I'm confused by how the person who typed in Global Watch describes Kyp's fighting style. First, he "launches" his attacker across the room, and then stands up.  Then, after he says, "Are you so sure about that?" he is sitting again.  The person who typed in Global Watch should learn how to use the past perfect tense. So, the sentence should read "Glancing at the monitor where Kyp had been sitting,..."  Jiminy Christmas is it that hard?  
I'm also unclear on how Laura "launched across the room."  Does she have a rocket pack?  Springs on the soles of her shoes?  I imagine that after Kyp launched her, launching herself would be hell on the knees.  Simply put, person who typed in Global Watch, you have to paint a picture for us.  
Another question I have concerns the phrase "and the battle began."  I'm no combat veteran, but I'm pretty sure that when a battle begins, both sides don't continue to talk to each other.  But that's exactly what happens here.  Kyp and Laura do some launching, then, the person who typed in Global Watch tells us, the battle begins with Laura telling Kyp he can't win, and Kyp asking if she's sure.  That is almost the wussiest battle I've ever seen.  I think it is only beat by this one schoolyard "fight" I saw where two classmates circled each other calling each other names and saying how bad they were going to wail on each other.  Then the recess bell rang and we had to go inside.  I was in third grade when this happened.  Did Global Watch get his ideas about battles from eight year olds?  
Of course, Kyp and Laura do actually physically fight (in a section I have mercifully not reprinted here), but even there, the person who typed in Global Watch wants us to believe they keep having a conversation as they trade blows.  What the hell is wrong with this person?  

S*** My Dad Says

I try to be as succinct as possible on this blog.

As for my attitude toward Global Watch, I don't think I can top the conciseness of the Shit My Dad Says Dad.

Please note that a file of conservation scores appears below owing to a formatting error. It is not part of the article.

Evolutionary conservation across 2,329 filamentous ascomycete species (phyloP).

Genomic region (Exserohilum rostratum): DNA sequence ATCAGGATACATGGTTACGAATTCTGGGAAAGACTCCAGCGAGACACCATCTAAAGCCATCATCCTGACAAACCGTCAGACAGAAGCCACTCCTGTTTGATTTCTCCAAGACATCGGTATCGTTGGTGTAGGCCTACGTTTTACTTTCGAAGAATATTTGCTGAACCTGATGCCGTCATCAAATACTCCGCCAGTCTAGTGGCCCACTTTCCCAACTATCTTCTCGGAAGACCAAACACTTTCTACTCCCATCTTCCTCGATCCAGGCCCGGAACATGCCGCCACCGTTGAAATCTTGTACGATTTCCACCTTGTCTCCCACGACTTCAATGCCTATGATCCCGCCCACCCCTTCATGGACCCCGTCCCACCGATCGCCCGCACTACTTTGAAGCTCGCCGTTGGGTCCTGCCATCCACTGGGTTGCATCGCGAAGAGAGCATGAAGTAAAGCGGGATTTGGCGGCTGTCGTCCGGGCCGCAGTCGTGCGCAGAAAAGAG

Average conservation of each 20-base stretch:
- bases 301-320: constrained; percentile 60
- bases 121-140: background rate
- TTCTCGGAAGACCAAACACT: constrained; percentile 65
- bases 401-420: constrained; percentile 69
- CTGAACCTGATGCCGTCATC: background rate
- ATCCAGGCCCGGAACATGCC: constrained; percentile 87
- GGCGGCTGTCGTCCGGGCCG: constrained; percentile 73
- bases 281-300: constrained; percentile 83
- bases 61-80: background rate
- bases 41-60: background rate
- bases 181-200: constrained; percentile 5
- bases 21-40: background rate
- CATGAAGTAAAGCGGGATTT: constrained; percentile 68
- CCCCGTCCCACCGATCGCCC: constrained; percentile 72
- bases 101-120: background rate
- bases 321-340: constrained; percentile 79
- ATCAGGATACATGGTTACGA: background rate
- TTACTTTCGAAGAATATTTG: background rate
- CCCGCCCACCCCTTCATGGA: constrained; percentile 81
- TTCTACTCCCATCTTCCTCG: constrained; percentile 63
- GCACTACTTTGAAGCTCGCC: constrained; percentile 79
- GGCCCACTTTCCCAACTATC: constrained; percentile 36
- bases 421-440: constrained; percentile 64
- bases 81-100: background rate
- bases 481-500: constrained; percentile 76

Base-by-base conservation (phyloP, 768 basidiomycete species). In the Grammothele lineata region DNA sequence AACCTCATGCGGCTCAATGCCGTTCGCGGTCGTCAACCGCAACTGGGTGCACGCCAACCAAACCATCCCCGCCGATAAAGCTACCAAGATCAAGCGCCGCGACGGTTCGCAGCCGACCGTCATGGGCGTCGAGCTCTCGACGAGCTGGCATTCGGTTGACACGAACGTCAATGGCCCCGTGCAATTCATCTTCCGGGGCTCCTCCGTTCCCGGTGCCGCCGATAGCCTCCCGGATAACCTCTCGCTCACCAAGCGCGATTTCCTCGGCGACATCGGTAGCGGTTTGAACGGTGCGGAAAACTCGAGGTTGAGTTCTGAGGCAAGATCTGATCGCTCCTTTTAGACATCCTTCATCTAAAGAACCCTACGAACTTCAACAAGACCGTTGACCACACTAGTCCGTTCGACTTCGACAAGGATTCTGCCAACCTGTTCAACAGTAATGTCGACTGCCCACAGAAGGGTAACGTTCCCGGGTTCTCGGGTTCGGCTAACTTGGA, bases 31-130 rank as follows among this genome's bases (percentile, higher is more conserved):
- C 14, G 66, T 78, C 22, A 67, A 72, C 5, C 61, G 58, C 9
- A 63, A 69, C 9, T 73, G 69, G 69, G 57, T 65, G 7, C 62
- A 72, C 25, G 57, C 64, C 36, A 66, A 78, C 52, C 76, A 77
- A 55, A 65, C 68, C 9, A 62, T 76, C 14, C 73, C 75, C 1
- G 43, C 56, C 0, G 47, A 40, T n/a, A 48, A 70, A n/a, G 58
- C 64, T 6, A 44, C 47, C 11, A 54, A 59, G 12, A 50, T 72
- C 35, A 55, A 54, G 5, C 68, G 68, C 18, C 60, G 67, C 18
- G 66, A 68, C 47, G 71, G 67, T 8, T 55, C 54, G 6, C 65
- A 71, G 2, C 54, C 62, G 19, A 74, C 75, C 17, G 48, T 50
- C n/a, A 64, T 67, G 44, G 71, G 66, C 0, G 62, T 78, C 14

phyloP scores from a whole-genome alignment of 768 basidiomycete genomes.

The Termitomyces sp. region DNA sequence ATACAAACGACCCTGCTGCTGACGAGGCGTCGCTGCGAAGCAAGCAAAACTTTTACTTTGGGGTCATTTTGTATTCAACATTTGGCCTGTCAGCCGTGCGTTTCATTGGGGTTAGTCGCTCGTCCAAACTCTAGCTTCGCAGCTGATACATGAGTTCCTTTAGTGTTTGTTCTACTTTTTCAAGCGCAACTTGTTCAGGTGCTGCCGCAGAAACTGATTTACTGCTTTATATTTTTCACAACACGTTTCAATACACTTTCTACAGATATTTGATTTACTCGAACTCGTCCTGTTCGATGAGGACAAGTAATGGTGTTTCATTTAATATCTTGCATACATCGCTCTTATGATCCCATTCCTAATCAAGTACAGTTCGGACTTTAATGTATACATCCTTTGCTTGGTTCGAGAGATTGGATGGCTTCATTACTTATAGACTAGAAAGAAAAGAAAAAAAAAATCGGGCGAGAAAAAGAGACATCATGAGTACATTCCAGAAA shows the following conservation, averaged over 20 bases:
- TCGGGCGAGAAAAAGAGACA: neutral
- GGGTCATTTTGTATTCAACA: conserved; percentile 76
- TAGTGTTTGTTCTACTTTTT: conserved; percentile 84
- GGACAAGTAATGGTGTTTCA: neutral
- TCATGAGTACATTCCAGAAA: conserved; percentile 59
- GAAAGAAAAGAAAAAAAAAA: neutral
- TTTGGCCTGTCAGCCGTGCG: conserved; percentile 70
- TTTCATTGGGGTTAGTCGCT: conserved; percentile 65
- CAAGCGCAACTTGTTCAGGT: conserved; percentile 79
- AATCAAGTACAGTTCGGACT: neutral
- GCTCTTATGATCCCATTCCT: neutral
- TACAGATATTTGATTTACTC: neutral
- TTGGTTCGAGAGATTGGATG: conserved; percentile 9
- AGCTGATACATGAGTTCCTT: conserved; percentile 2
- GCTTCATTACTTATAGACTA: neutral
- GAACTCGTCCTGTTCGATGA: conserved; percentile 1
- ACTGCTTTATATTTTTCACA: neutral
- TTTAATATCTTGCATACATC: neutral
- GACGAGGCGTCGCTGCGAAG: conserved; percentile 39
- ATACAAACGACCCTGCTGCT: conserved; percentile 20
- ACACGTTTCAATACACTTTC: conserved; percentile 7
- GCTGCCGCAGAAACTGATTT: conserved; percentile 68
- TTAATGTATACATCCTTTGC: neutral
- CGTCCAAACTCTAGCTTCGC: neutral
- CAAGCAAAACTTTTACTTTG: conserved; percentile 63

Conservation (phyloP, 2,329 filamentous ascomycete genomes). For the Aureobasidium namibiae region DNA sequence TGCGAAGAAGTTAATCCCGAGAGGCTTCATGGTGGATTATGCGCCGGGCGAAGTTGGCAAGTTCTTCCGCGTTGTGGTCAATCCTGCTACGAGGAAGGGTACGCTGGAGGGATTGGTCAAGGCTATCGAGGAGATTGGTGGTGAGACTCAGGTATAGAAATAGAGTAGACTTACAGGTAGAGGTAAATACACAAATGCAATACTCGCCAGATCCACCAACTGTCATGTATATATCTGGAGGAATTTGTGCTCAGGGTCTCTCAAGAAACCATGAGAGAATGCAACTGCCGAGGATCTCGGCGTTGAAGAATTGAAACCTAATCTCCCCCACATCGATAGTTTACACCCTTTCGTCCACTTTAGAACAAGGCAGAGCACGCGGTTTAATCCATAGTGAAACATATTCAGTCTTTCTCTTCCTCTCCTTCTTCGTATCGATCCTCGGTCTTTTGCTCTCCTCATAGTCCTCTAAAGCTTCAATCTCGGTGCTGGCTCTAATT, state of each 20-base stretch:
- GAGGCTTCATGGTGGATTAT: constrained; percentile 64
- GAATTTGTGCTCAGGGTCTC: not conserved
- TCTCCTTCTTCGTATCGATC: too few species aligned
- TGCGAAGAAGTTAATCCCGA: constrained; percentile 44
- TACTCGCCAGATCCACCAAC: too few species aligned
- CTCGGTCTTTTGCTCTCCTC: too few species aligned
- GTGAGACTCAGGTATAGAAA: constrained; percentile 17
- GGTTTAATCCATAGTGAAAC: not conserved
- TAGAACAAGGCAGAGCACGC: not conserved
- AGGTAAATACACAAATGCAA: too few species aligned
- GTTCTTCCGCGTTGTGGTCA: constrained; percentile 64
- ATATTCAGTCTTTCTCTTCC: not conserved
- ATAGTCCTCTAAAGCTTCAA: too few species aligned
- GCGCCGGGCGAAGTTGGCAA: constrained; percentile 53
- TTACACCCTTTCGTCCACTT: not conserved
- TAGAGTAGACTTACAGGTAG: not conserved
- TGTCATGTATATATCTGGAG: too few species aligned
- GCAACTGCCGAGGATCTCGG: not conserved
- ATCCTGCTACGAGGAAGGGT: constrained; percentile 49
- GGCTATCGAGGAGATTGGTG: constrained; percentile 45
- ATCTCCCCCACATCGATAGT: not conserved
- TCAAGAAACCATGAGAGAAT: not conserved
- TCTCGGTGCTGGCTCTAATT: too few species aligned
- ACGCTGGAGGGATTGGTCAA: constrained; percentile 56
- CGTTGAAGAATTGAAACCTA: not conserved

"YOU, a published writer?..Internet don't count. Any asshole can throw shit up on there."

Thank you, Shit My Dad Says Dad. Your attitude toward self-publishing is refreshingly traditionalist.

I hope you're not also talking about blogs.

Saturday, July 24, 2010

Worthless descriptions



A good measure of a writer is how well he describes something. Without the ability to paint a picture for the reader, a writer is just doing stenography.
The person who typed in Global Watch is not a writer. That's why I've steadfastly refused to call him anything but "the person who typed in Global Watch." Still, his attempts at writing, especially description, continue to appall me with their laziness and ineptitude. Like this paragraph.

Let's work through this together.
How did she give him the number? Does she carry a notepad? A little description would be nice.
But the phrase "large military-grade transport vehicle" really cuts me. Deeply. When people ask you how you get to work, do you say, "I took my mid-sized consumer-grade road vehicle"? Or "I caught the scheduled multi-seat railcar transport"? It's a freakin' helicopter, Global Watch! You've already told us that, so if you want to describe it, use words like "Kazan" or "Eurocopter," or "gray." "Large military-grade transport vehicle" doesn't tell the audience anything at all.